Charles Kinney v. Clerk of California Coa, 4th ( 2017 )

  •                            NOT FOR PUBLICATION                           FILED
                        UNITED STATES COURT OF APPEALS                       DEC 28 2017
                                                                          MOLLY C. DWYER, CLERK
                                                                           U.S. COURT OF APPEALS
                               FOR THE NINTH CIRCUIT
    CHARLES G. KINNEY,                              No. 17-55081
                    Plaintiff-Appellant,            D.C. No. 8:16-cv-02197-CJC-KES
    DISTRICT, Division Three, acting in an
    administrative capacity; et al.,
                       Appeal from the United States District Court
                          for the Central District of California
                       Cormac J. Carney, District Judge, Presiding
                              Submitted December 18, 2017**
    Before:      WALLACE, SILVERMAN, and BYBEE, Circuit Judges.
          Charles G. Kinney appeals pro se from the district court’s order dismissing
    his action alleging constitutional claims arising from state court proceedings. We
                 This disposition is not appropriate for publication and is not precedent
    except as provided by Ninth Circuit Rule 36-3.
                 The panel unanimously concludes this case is suitable for decision
    without oral argument. See Fed. R. App. P. 34(a)(2). Kinney’s request for oral
    argument, set forth in the opening brief, is denied.
    have jurisdiction under 28 U.S.C. § 1291. We review de novo a sua sponte
    dismissal for failure to state a claim. Barrett v. Belleque, 
    544 F.3d 1060
    , 1061 (9th
    Cir. 2008). We affirm.
          The district court properly dismissed Kinney’s action on the basis of judicial
    immunity and quasi-judicial immunity. See Duvall v. County of Kitsap, 
    260 F.3d 1124
    , 1133 (9th Cir. 2001) (describing factors relevant to whether an act is judicial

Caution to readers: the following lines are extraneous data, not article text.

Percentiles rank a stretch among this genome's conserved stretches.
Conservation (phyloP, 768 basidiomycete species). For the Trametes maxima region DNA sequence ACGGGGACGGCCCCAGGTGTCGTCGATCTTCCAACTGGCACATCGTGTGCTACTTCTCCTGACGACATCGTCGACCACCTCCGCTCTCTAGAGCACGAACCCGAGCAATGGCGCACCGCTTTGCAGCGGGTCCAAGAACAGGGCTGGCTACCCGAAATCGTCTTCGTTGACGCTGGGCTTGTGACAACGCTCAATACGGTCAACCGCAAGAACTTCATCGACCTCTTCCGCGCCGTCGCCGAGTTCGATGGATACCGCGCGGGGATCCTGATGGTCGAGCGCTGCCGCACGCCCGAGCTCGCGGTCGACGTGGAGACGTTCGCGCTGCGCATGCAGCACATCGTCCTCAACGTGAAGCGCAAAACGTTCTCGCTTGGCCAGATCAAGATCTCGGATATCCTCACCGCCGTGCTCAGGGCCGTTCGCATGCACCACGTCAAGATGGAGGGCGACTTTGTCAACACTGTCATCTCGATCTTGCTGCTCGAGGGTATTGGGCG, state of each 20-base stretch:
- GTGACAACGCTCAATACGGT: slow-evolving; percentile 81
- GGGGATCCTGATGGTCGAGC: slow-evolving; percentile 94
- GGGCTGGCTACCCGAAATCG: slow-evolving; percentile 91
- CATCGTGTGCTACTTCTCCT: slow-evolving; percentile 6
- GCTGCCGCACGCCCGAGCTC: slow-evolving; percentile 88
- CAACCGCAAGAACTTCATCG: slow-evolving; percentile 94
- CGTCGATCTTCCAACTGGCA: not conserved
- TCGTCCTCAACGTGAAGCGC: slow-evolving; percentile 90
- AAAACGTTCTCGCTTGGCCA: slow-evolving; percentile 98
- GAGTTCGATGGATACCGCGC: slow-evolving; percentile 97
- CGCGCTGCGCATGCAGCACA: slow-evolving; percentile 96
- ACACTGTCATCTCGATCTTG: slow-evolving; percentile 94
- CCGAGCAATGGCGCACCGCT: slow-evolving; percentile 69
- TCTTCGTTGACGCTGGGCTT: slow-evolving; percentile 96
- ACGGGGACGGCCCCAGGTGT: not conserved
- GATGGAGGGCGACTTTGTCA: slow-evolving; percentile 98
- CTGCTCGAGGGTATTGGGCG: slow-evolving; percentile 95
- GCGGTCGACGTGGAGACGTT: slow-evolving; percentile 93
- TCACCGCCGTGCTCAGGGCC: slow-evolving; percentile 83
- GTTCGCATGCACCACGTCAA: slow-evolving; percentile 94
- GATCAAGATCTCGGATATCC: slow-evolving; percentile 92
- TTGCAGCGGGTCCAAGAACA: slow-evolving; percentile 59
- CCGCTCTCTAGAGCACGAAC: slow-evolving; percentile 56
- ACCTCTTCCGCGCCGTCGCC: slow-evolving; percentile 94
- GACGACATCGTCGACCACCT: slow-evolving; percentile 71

in nature and subject to judicial immunity); Mullis v. U.S. Bankr. Court, 
    828 F.2d 1385
    , 1390 (9th Cir. 1987) (court clerks have absolute quasi-judicial immunity
    from damages for civil rights violations when they perform tasks that are an
    integral part of the judicial process, including taking actions necessary to
    commence an action); see also Sparling v. Hoffman Constr. Co., 
    864 F.2d 635
    637-38 (9th Cir. 1988) (court may sua sponte dismiss a complaint for failure to
    state a claim without notice or an opportunity to respond when plaintiff cannot
    possibly win relief).
          To the extent that Kinney seeks an order directing defendants to docket his
    appeal, this court lacks jurisdiction to issue such an order. See Demos v. U.S. Dist.
    Court For E. Dist. of Wash., 
    925 F.2d 1160
    , 1161-62 (9th Cir. 1991) (order)
    (federal courts lack jurisdiction to issue writs of mandamus to state courts).
          The district court did not abuse its discretion by dismissing the complaint
    without leave to amend because amendment would be futile. Cervantes v.
                                              2                                      17-55081
    Countrywide Home Loans, Inc., 
    656 F.3d 1034
    , 1041 (9th Cir. 2011) (setting forth
    standard of review and explaining that dismissal without leave to amend is proper
    when amendment would be futile).
          The district court did not abuse its discretion by denying Kinney’s motion to
    vacate or reconsider because Kinney failed to demonstrate any basis for
    reconsideration. See Sch. Dist. No. 1J, Multnomah Cty., Or. v. ACandS, Inc., 
    5 F.3d 1255
    , 1262-63 (9th Cir. 1993) (setting forth standard of review and grounds
    for reconsideration).
          We reject as unsupported by the record Kinney’s contention that the district
    judge was biased.
          We do not consider arguments and allegations raised for the first time on
    appeal. See Padgett v. Wright, 
    587 F.3d 983
    , 985 n.2 (9th Cir. 2009).
                                            3                                   17-55081